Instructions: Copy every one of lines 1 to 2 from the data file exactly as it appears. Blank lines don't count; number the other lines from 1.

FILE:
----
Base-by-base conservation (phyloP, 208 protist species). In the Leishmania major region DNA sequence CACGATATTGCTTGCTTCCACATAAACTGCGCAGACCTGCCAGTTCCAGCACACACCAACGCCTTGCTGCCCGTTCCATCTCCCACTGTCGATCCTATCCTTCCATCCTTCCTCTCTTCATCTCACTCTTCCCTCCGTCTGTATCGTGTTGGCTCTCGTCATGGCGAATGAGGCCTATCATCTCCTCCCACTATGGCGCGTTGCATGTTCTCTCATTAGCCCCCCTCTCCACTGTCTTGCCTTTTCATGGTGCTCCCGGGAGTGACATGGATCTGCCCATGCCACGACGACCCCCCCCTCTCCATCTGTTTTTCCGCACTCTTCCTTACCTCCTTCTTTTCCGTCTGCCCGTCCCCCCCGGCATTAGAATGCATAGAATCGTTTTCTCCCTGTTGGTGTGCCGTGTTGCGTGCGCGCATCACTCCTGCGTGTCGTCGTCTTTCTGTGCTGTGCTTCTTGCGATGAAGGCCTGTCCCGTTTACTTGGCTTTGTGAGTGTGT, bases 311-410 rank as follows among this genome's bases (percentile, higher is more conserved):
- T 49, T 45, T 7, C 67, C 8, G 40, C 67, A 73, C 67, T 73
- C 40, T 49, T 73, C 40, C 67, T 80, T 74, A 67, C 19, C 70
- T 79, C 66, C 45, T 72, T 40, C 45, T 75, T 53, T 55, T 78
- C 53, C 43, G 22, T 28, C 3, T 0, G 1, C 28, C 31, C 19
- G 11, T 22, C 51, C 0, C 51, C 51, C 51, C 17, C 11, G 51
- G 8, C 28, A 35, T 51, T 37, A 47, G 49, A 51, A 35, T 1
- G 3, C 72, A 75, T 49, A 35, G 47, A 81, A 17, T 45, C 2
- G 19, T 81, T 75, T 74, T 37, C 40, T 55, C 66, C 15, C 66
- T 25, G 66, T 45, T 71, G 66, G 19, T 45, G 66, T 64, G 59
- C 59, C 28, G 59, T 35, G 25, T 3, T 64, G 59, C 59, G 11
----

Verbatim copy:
Base-by-base conservation (phyloP, 208 protist species). In the Leishmania major region DNA sequence CACGATATTGCTTGCTTCCACATAAACTGCGCAGACCTGCCAGTTCCAGCACACACCAACGCCTTGCTGCCCGTTCCATCTCCCACTGTCGATCCTATCCTTCCATCCTTCCTCTCTTCATCTCACTCTTCCCTCCGTCTGTATCGTGTTGGCTCTCGTCATGGCGAATGAGGCCTATCATCTCCTCCCACTATGGCGCGTTGCATGTTCTCTCATTAGCCCCCCTCTCCACTGTCTTGCCTTTTCATGGTGCTCCCGGGAGTGACATGGATCTGCCCATGCCACGACGACCCCCCCCTCTCCATCTGTTTTTCCGCACTCTTCCTTACCTCCTTCTTTTCCGTCTGCCCGTCCCCCCCGGCATTAGAATGCATAGAATCGTTTTCTCCCTGTTGGTGTGCCGTGTTGCGTGCGCGCATCACTCCTGCGTGTCGTCGTCTTTCTGTGCTGTGCTTCTTGCGATGAAGGCCTGTCCCGTTTACTTGGCTTTGTGAGTGTGT, bases 311-410 rank as follows among this genome's bases (percentile, higher is more conserved):
- T 49, T 45, T 7, C 67, C 8, G 40, C 67, A 73, C 67, T 73